Settle or Sell It –When Divorcing Couples Can’t Agree on Value

June 4, 2019

People collect all sorts of things, from stamps or movies to action figures or wine.  So when a couple separate, what happens about the collection?  Who gets it and what is it worth?

The Collection of Books

In a recent property dispute, one of the biggest points for the Court to decide was the value to be placed on the husband’s collection of books.  How much were they worth and should an order be made they that were to be sold?  The book collection was clearly important to the husband and the Court said that he had a ‘considerable focus’ on it throughout the marriage.  Cash that they had been given as wedding gifts was used by him to buy books for his collection.  Even when the relationship was in decline and the wife’s parents gave them $10,000 to take a holiday to try to salvage the marriage, on the vacation the husband spent $2,000 buying books.  After that he insisted that the wife pay for renovations to the home to create storage facilities for his book collection.  She refused and the relationship went down-hill.

When parties to a relationship separate, the assets of the relationship are generally valued and divided as either agreed between the parties or as ordered by the Court.  But what happens when the parties simply can’t agree on what the assets are worth? The short answer is that the Court may order that the assets be sold in order to determine their true value.

Who Gets the Books?

In this case, although the husband asserted that the book collection was worth an estimated $183,905.00, the wife contended that it was worth more than double that amount at $384,421.00. Both parties had brought their own book collection “experts” to the table, however the Court did not accept their evidence because neither was able to show that they had any real expertise on the subject of valuing books.  The Court also considered that the wide differences between the valuations and the influence of a volatile market for specific property such as books made it difficult to ascertain a correct market value for the books.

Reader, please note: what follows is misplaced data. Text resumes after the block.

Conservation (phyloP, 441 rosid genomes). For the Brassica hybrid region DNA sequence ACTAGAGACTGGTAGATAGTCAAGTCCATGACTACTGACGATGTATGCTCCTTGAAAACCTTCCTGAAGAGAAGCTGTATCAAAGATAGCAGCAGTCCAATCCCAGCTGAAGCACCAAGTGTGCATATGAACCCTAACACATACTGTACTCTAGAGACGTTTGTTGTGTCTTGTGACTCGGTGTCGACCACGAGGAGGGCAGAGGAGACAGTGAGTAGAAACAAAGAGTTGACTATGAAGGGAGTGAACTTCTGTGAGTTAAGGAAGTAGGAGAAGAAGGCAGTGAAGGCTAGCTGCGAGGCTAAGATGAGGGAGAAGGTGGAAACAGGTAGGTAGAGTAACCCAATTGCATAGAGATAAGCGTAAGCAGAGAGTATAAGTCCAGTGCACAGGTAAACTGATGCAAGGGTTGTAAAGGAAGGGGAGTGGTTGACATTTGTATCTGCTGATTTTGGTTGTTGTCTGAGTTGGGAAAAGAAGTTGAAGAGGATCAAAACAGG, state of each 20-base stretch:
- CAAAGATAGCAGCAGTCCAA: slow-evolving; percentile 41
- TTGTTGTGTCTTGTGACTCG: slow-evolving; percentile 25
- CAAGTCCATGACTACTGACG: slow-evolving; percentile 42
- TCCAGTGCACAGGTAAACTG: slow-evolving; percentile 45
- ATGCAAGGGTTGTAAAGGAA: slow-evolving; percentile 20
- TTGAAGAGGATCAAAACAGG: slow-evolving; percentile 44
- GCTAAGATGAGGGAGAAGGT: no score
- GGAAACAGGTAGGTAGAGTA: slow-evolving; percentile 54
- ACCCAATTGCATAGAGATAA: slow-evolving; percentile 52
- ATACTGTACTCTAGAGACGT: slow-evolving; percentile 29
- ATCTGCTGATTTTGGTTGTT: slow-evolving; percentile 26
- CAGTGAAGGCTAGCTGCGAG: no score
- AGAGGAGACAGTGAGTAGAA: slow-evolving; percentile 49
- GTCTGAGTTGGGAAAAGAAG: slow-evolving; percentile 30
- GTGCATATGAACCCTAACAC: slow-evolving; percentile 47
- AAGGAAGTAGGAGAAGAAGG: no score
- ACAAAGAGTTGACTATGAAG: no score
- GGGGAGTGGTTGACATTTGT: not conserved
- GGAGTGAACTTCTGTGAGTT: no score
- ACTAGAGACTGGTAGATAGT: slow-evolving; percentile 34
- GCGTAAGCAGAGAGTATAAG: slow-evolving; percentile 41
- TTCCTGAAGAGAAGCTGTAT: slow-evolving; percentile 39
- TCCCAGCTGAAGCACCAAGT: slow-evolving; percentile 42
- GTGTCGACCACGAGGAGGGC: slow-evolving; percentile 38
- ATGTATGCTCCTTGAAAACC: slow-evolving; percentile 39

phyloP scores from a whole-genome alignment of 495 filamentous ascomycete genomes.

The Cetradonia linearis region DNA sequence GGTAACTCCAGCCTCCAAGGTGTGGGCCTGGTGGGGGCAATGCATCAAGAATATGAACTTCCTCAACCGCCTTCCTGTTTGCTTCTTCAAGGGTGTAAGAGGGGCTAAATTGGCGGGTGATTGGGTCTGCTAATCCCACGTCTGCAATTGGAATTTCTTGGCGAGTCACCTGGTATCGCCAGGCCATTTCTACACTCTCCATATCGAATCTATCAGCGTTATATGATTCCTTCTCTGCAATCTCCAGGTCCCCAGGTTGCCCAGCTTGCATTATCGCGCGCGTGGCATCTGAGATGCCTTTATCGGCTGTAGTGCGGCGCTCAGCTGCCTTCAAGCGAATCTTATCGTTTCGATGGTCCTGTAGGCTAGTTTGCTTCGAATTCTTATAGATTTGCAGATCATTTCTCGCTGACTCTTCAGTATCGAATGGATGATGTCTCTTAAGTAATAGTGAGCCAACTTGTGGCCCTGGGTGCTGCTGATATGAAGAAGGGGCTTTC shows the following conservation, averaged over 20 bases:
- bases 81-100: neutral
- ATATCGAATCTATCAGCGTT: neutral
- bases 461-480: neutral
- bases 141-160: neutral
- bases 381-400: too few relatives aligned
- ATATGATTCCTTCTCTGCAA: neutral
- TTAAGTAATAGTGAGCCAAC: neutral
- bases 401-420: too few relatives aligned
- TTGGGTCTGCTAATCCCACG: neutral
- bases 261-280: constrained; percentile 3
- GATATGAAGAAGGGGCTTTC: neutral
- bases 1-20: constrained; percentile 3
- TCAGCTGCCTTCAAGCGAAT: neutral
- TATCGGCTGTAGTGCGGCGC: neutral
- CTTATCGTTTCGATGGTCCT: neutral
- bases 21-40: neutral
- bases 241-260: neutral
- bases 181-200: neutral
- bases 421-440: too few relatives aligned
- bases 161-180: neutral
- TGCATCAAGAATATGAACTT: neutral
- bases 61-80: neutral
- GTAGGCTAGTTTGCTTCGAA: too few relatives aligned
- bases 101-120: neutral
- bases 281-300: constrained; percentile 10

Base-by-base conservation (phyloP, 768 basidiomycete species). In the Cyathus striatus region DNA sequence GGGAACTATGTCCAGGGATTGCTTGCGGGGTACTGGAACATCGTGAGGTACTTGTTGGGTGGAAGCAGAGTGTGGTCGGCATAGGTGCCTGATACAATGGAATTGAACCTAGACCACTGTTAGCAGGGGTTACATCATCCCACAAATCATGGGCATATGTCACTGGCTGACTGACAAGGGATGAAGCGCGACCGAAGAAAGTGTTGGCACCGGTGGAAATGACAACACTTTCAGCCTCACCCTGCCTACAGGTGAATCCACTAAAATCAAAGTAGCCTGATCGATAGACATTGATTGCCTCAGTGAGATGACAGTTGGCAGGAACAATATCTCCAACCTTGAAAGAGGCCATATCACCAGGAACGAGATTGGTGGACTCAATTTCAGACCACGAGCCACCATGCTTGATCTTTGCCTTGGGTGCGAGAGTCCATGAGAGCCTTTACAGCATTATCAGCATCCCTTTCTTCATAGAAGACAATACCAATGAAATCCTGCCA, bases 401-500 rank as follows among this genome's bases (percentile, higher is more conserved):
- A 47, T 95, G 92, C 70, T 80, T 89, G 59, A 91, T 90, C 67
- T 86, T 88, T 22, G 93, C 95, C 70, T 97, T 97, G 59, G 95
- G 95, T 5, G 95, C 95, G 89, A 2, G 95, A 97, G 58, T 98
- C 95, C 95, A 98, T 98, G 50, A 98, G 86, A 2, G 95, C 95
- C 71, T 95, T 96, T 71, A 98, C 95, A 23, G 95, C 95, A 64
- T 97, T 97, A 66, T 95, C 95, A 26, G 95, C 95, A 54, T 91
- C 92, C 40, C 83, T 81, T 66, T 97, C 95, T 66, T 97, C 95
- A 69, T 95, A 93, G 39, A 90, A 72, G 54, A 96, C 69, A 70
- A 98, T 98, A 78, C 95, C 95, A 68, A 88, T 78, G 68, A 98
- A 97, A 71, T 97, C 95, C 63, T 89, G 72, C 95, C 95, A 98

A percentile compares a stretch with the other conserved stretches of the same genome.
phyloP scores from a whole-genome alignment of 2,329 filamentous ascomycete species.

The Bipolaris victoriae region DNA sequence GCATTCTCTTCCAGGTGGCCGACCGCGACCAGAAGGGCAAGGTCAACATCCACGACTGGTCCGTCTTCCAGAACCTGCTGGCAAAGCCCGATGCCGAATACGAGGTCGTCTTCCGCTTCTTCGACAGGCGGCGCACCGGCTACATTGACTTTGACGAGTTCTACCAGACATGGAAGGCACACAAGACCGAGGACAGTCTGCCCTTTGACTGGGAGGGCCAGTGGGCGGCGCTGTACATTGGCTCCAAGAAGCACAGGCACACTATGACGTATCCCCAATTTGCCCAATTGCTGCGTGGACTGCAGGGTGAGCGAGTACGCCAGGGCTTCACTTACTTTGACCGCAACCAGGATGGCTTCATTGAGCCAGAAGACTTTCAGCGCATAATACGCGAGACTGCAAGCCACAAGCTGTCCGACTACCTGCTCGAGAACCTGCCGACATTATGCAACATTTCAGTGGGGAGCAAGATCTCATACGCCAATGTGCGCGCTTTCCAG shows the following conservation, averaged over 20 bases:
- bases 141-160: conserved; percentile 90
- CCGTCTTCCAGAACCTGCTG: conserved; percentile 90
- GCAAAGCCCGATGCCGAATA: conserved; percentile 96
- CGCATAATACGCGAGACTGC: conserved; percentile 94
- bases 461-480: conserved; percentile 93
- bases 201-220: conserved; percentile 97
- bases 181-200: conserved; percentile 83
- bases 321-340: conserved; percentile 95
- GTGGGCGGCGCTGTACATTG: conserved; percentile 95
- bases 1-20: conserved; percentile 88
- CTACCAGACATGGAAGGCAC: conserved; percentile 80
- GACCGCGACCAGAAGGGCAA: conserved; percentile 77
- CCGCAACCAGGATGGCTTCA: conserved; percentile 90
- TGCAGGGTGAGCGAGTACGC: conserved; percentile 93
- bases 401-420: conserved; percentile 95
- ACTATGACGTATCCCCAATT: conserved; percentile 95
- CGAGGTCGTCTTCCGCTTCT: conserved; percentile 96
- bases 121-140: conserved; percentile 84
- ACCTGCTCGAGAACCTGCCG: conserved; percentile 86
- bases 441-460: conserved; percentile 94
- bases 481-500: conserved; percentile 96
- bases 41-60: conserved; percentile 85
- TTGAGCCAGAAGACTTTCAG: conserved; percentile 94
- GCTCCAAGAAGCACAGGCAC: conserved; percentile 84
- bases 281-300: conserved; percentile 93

The Court ordered that rather than any party maintaining the book collection that it be sold in its entirety and that the proceeds be divided proportionally.

If You Want It, Be Fair In Its Value

This is not an uncommon occurrence in family law matters, particularly in relation to real property. Though the parties may (unlike in this case) have credible experts willing to testify in Court, if they can’t come to any middle ground in relation to the property the Court may decide to elect an independent realtor to value and list the property for sale.

Though it is possible that the Court may allow the parties more time to obtain second appraisals, the Court is aware of its obligation to maintain the value of the property and have it dealt with promptly. This is particularly relevant for assets which:

  • may fall into a state of decline if neither party is named as the owner;
  • may decrease in value if not dealt with promptly, such as with company shares;
  • is subject to a loan and may incur debts if neither party is able or willing to continue paying said loan; and/or
  • may incur damage from either party.

The Court’s priority in property settlements is to distribute the property in a way that achieves the most efficient and fairest result for both parties. It is important for parties to a divorce to remember that if they don’t want to sell an asset of the relationship for any reason they should be reasonable when it comes to agreeing on the value of the asset.

Should you have any queries in relation to family law and property disputes, the family law experts at Websters Lawyers would be happy to answer your questions with a free no obligation consultation. You can call and speak to one of our friendly specialists on 8231 1363 or contact us here.

Isaacson & Isaacson [2019] FCCA 522 (6 March 2019)